But most of all
I remember his hugs.
This is the one thing I keep returning to.
There are many different ways you can give hugs. Hello hugs, with the friendly pat on the back. Comforting hugs where you sway with the other huger and gently rubbing them—even the quick one-armed hug that’s more out of politeness than anything else.
Then there are my grandfather’s hugs.
When he hugged you he would do it tightly with both arms and he would linger. He would linger about one or two seconds longer than most people want to be hugged, but never in a creepy way. It was out of affection. I always thought that was kind of funny, and I never really got what he was doing until now.
My grandfather was always someone who talked candidly about death. I’m paraphrasing but he once told me that at his age death was something that could come sooner or it could come later but it would come either way, so we just had to appreciate things while we could.
So I get it now.
That’s what he was doing with his hugs. He was trying to appreciate you. He was trying to squeeze you so tightly for so long that his body could take a physical imprint of the shape you made in his arms one that he could carry with him after he was gone and one that we could each remember in our own. He was trying to tell you that here in that moment—the present that is all that we have—that he loved you.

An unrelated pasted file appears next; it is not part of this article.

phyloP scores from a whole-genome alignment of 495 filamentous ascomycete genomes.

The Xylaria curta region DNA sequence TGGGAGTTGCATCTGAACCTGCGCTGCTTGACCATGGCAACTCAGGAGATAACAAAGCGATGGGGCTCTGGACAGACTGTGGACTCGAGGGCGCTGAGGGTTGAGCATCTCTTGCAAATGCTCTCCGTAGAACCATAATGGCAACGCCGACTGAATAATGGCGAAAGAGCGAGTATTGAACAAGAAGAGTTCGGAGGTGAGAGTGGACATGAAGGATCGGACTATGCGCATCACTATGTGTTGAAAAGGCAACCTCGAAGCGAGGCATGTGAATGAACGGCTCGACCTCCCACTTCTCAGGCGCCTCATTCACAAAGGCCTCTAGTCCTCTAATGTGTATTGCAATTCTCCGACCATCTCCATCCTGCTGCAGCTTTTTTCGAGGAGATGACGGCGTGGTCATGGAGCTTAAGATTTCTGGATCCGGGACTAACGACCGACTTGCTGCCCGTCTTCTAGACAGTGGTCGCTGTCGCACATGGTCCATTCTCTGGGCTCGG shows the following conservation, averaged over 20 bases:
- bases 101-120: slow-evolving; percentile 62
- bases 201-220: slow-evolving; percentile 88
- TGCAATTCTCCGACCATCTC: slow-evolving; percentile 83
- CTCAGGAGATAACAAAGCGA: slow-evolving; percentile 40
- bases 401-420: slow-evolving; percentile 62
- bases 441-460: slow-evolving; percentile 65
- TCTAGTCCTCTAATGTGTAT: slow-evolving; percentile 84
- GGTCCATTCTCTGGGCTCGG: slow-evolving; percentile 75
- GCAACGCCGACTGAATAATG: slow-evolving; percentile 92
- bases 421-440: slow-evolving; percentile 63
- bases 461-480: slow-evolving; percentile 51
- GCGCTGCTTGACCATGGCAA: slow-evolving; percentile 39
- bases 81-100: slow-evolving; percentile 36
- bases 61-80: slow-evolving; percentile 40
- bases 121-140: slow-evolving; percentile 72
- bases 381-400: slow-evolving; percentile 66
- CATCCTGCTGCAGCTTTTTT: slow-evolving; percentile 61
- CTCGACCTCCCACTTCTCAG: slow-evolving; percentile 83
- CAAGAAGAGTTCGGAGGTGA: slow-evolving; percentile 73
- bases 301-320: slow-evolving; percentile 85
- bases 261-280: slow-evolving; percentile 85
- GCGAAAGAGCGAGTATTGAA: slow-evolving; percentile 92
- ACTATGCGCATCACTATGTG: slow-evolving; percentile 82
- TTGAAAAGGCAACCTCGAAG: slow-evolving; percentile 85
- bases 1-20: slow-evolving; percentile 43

When I finally managed to understand that I was happy that, at last, I’d comprehended what he’d been doing all those years, but I was also immensely sad when I realized that now I would never get one of those hugs from him again.
But when I saw my relatives before the funeral the other day I realized something:
My mom hugs like that.
A lot of my relatives hug like that.
And I think that
from now on,
I’m going to hug like that too.
© Zechariah James Towner and Mndilses Maeinngsels Drveil, 2011-2013. Unauthorized use and/or duplication of this material without express and written permission from this blog’s author and/or owner is strictly prohibited. Excerpts and links may be used, provided that full and clear credit is given to Zechariah James Towner and Mndilses Maeinngsels Drveil with appropriate and specific direction to the original content